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MIT

The MIT License (MIT)

Copyright (c) <year> <copyright holders>

Permission is hereby granted, free of charge, to any person obtaining a copy of this software and associated documentation files (the "Software"), to deal in the Software without restriction, including without limitation the rights to use, copy, modify, merge, publish, distribute, sublicense, and/or sell copies of the Software, and to permit persons to whom the Software is furnished to do so, subject to the following conditions:

The above copyright notice and this permission notice shall be included in all copies or substantial portions of the Software.

THE SOFTWARE IS PROVIDED "AS IS", WITHOUT WARRANTY OF ANY KIND, EXPRESS OR IMPLIED, INCLUDING BUT NOT LIMITED TO THE WARRANTIES OF MERCHANTABILITY, FITNESS FOR A PARTICULAR PURPOSE AND NONINFRINGEMENT. IN NO EVENT SHALL THE AUTHORS OR COPYRIGHT HOLDERS BE LIABLE FOR ANY CLAIM, DAMAGES OR OTHER LIABILITY, WHETHER IN AN ACTION OF CONTRACT, TORT OR OTHERWISE, ARISING FROM, OUT OF OR IN CONNECTION WITH THE SOFTWARE OR THE USE OR OTHER DEALINGS IN THE SOFTWARE.

Boost

Boost Software License - Version 1.0 - August 17th, 2003

Permission is hereby granted, free of charge, to any person or organization obtaining a copy of the software and accompanying documentation covered by this license (the "Software") to use, reproduce, display, distribute, execute, and transmit the Software, and to prepare derivative works of the Software, and to permit third-parties to whom the Software is furnished to do so, all subject to the following:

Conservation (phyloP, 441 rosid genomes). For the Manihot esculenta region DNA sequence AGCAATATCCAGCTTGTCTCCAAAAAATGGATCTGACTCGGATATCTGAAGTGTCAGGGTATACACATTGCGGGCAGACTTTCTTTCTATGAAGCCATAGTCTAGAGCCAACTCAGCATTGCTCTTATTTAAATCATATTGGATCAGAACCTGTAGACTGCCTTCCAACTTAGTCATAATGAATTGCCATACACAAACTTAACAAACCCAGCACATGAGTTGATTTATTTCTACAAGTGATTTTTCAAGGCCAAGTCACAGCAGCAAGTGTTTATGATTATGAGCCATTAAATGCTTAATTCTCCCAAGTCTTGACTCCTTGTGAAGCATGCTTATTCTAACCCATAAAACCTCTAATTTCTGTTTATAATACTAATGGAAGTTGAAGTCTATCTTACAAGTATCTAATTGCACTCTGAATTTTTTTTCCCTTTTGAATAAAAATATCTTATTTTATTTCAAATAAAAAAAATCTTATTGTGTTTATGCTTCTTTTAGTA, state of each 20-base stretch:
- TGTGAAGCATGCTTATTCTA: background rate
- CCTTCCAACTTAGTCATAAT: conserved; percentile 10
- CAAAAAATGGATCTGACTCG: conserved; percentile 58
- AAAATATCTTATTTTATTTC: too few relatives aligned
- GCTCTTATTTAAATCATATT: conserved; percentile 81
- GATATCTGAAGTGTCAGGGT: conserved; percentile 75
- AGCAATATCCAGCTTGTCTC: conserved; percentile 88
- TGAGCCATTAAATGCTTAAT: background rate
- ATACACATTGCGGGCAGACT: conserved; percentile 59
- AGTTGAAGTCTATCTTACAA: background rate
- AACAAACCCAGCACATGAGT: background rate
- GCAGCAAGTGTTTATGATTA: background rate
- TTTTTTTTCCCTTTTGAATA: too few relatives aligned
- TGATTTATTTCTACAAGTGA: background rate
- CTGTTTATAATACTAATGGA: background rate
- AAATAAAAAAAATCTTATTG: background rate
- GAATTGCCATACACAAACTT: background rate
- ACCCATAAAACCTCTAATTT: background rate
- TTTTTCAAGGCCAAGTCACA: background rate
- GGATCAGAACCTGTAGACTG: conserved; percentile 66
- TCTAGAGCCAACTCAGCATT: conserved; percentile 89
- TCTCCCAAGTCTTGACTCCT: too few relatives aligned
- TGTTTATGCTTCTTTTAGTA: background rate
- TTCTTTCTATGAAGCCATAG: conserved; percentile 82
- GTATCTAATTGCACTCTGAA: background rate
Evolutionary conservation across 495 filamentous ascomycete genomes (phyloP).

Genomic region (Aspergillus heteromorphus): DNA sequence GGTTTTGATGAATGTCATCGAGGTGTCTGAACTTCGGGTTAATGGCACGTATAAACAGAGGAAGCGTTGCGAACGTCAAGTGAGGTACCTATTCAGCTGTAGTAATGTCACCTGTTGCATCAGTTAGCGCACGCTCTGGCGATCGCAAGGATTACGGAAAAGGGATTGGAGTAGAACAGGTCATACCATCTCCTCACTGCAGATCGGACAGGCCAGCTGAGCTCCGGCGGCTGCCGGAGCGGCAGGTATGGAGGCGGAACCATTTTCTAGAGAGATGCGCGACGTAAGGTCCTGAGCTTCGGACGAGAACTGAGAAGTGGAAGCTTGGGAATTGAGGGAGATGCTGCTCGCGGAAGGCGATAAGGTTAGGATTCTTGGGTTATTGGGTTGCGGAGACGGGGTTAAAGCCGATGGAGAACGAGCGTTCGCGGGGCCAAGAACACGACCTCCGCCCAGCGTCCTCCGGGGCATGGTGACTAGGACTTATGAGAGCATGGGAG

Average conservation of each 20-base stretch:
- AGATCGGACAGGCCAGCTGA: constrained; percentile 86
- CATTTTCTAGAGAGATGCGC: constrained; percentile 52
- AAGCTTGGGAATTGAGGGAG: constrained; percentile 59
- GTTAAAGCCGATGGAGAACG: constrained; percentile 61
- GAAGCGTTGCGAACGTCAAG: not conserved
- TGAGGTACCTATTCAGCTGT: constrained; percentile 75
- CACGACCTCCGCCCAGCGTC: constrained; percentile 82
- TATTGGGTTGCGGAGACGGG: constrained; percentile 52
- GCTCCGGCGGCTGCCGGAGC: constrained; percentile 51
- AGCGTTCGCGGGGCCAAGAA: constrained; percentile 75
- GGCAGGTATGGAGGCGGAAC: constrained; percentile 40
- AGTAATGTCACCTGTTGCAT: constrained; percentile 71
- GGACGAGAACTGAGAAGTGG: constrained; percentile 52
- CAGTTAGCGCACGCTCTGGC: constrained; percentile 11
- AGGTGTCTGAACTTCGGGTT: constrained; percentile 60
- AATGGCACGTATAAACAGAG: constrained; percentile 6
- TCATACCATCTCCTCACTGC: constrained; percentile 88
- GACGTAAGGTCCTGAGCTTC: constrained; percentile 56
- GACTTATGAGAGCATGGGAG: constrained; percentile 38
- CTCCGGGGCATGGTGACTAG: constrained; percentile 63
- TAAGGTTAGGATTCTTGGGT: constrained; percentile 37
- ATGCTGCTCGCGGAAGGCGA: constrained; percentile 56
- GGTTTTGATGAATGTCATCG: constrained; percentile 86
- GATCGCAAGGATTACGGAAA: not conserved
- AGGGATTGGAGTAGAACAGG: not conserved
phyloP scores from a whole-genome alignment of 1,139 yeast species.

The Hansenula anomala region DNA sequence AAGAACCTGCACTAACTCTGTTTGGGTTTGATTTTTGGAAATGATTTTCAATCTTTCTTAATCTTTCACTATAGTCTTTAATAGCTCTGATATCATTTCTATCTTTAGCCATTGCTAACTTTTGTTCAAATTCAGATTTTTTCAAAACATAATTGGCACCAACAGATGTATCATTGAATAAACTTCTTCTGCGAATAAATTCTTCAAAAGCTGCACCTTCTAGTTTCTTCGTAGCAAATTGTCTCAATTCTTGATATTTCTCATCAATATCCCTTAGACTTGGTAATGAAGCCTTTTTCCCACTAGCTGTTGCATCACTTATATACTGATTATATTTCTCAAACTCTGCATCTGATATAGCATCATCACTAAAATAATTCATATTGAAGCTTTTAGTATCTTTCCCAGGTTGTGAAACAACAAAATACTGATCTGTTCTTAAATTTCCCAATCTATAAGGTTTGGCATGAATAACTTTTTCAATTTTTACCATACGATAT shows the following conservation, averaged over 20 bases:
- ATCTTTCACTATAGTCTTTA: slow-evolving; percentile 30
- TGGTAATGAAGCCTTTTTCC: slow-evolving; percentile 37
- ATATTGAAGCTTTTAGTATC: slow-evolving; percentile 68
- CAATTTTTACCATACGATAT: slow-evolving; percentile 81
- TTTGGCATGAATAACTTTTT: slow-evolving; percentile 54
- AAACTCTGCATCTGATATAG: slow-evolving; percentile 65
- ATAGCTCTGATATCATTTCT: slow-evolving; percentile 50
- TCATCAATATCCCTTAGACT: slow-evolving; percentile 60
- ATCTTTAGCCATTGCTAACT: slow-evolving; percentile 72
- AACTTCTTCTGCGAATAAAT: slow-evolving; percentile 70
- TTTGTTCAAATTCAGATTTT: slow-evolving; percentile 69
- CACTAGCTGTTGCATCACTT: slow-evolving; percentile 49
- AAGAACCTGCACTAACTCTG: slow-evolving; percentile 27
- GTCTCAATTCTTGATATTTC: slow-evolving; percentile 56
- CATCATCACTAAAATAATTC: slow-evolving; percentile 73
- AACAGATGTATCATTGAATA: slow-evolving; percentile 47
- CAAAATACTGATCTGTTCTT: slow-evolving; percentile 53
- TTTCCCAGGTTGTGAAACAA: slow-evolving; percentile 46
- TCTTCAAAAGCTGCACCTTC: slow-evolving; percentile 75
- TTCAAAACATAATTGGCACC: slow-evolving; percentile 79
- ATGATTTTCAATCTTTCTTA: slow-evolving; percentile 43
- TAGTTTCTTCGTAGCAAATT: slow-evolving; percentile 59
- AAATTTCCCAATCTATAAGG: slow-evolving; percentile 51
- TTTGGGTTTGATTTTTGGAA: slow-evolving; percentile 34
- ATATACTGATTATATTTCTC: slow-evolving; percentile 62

The copyright notices in the Software and this entire statement, including the above license grant, this restriction and the following disclaimer, must be included in all copies of the Software, in whole or in part, and all derivative works of the Software, unless such copies or derivative works are solely in the form of machine-executable object code generated by a source language processor.

THE SOFTWARE IS PROVIDED "AS IS", WITHOUT WARRANTY OF ANY KIND, EXPRESS OR IMPLIED, INCLUDING BUT NOT LIMITED TO THE WARRANTIES OF MERCHANTABILITY, FITNESS FOR A PARTICULAR PURPOSE, TITLE AND NON-INFRINGEMENT. IN NO EVENT SHALL THE COPYRIGHT HOLDERS OR ANYONE DISTRIBUTING THE SOFTWARE BE LIABLE FOR ANY DAMAGES OR OTHER LIABILITY, WHETHER IN CONTRACT, TORT OR OTHERWISE, ARISING FROM, OUT OF OR IN CONNECTION WITH THE SOFTWARE OR THE USE OR OTHER DEALINGS IN THE SOFTWARE.


Whilst the MIT license cites that all copies of the software must have the license alongside them, it does not express what counts as a copy (i.e. are we talking the executable binary, or the source code?). It also refers to "substantial portions", which seems very subjective. The Boost software license on the other hand is much more specific.


My question is, taking into account the above, are there any meaningful differences between the two licenses? What implications might these differences have?

  • There are also other, subtle, changes that may or may not cause any difference; for example, the lists of granted rights are different, and Boost refers to "persons or organizations/third-parties" while MIT refers only to "persons". – Petr Hudeček May 27 '15 at 20:32
  • FWIW, Boost provides a rationale for their license: boost.org/users/license.html#Rationale – Blaisorblade Aug 9 '17 at 18:29
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The major differences: